Justice Stevens' final refuge in his cost-benefit analysis is a familiar one: There is a risk that an innocent person might be convicted and sentenced to death--though not a risk that Justice Stevens can quantify, because he lacks a single example of a person executed for a crime he did not commit in the current American system. His analysis of this risk is thus a series of sweeping condemnations that, if taken seriously, would prevent any punishment under any criminal justice system. According to him, "[t]he prosecutorial concern that death verdicts would rarely be returned by 12 randomly selected jurors should be viewed as objective evidence supporting the conclusion that the penalty is excessive." But prosecutors undoubtedly have a similar concern that any unanimous conviction would rarely be returned by 12 randomly selected jurors. That is why they, like defense counsel, are permitted to use the challenges for cause and peremptory challenges that Justice Stevens finds so troubling, in order to arrive at a jury that both sides believe will be more likely to do justice in a particular case. Justice Stevens' concern that prosecutors will be inclined to challenge jurors who will not find a person guilty supports not his conclusion, but the separate (and equally erroneous) conclusion that peremptory challenges and challenges for cause are unconstitutional. According to Justice Stevens, "the risk of error in capital cases may be greater than in other cases because the facts are often so disturbing that the interest in making sure the crime does not go unpunished may overcome residual doubt concerning the identity of the offender." That rationale, however, supports not Justice Stevens' conclusion that the death penalty is unconstitutional, but the more sweeping proposition that any conviction in a case in which facts are disturbing is suspect--including, of course, convictions resulting in life without parole in those States that do not have capital punishment. The same is true of Justice Stevens' claim that there is a risk of "discriminatory application of the death penalty." The same could be said of any criminal penalty, including life without parole; there is no proof that in this regard the death penalty is distinctive.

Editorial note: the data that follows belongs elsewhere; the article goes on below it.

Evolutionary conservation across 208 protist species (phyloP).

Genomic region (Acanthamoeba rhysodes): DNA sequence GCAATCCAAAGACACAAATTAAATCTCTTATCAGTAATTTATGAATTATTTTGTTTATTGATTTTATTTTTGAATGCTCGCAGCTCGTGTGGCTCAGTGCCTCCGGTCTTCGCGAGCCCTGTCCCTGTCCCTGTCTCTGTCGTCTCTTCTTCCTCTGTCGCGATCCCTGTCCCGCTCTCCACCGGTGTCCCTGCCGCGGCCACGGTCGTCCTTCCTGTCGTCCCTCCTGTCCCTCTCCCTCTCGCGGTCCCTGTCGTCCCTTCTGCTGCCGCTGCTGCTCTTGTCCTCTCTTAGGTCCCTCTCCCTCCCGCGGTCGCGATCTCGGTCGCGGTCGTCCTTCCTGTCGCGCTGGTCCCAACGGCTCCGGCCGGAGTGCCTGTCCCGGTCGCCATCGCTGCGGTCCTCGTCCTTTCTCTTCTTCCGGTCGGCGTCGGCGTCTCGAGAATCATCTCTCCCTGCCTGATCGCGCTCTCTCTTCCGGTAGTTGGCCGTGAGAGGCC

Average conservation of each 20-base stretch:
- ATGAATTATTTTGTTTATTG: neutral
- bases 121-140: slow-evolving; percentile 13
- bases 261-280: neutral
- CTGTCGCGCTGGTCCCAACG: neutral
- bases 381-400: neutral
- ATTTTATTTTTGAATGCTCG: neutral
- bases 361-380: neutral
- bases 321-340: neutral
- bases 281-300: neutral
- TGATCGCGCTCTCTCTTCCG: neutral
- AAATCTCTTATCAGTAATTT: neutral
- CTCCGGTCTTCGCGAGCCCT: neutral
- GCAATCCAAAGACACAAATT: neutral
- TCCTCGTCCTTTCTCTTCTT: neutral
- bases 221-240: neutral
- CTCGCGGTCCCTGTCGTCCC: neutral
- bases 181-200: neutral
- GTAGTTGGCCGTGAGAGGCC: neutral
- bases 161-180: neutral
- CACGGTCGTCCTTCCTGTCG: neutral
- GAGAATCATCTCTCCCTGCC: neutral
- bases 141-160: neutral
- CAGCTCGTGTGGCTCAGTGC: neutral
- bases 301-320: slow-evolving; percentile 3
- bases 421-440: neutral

But of all Justice Stevens' criticisms of the death penalty, the hardest to take is his bemoaning of "the enormous costs that death penalty litigation imposes on society," including the "burden on the courts and the lack of finality for victim's families." Those costs, those burdens, and that lack of finality are in large measure the creation of Justice Stevens and other Justices opposed to the death penalty, who have "encumber[ed] [it] ... with unwarranted restrictions neither contained in the text of the Constitution nor reflected in two centuries of practice under it"--the product of their policy views "not shared by the vast majority of the American people."